St. Isidore of Seville

St. Isidore of Seville c.560 in Cartagena, Spain
Died: April 4, 636
Canonized: 1598, Rome, Pope Clement VIII

Feast Day:
April 4
Patron Saint of: computers, computer users, computer programmers, Internet

Isidore was born in Cartagena, Spain, about 560 AD, the son of Severianus and Theodora. Isidore was the last of the ancient Christian Philosophers, as he was the last of the great Latin Fathers. He was undoubtedly the most learned man of his age and exercised a far-reaching and immeasurable influence on the educational life of the Middle Ages. So, how does Saint Isidore of Seville become the patron saint for the Internet? The Observation Service for Internet, who drew it’s mission from the Pontifical Council for Social Communications, researched the Internet and related technologies to select a patron saint that best reflects the concerns and ideals of computer designers, programmers and users. The saint chosen by the Observation Service for Internet was Saint Isidore. “The saint who wrote the well-known ‘Etymologies’ (a type of dictionary), gave his work a structure akin to that of the database. He began a system of thought known today as ‘flashes;’ it is very modern, notwithstanding the fact it was discovered in the sixth century. Saint Isidore accomplished his work with great coherence: it is complete and its features are complementary in themselves.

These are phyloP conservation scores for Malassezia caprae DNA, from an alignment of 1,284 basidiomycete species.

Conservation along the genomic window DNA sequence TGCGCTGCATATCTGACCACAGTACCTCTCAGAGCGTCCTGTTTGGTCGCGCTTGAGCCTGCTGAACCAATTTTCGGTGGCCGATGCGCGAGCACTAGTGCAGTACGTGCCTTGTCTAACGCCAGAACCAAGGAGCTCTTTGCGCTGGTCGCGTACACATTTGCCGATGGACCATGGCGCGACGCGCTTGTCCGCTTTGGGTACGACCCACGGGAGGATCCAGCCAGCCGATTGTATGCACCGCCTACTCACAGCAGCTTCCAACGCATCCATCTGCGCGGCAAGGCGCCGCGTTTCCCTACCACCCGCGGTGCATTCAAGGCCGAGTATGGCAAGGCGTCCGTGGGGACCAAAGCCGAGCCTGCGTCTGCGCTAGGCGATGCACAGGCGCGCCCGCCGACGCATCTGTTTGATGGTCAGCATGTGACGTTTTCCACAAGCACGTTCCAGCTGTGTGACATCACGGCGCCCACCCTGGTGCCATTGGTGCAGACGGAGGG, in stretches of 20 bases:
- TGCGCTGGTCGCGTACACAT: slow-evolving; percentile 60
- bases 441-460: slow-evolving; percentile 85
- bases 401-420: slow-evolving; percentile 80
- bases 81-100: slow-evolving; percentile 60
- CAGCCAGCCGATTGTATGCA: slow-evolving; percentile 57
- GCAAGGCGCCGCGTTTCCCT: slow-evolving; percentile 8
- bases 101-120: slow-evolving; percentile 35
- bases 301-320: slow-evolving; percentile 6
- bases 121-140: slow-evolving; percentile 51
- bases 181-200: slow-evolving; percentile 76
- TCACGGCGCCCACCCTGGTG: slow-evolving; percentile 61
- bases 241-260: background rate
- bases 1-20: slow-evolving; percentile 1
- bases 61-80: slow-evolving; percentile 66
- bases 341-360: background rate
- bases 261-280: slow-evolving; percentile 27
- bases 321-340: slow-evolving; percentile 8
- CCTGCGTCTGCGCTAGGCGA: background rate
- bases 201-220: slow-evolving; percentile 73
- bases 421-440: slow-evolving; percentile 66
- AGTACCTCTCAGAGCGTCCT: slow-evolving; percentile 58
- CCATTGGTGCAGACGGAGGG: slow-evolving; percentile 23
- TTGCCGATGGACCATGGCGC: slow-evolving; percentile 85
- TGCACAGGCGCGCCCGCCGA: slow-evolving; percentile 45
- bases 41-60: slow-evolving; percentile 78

Prayer to St. Isidore of Seville

Almighty and eternal God,
who has created us in Thy image
and bade us to seek after all that is good, true and beautiful,
especially in the divine person
of Thy only-begotten Son, our Lord Jesus Christ,
grant we beseech Thee that,
through the example of Saint Isidore, bishop and doctor,
during our journeys through the Internet
we will direct our hands and eyes
only to that which is pleasing to Thee
and treat with charity and patience
all those souls whom we encounter.
Through Christ our Lord, Amen.

Please join us on December 2nd and 3rd at Our Lady of Victory Church in Northville for a spectacular viewing of the “Christmas Story” as illustrated by private collections of Nativity sets.  The purpose of “No Room at the Inn” is to celebrate the true meaning of Christmas by focusing on the birth of the […]

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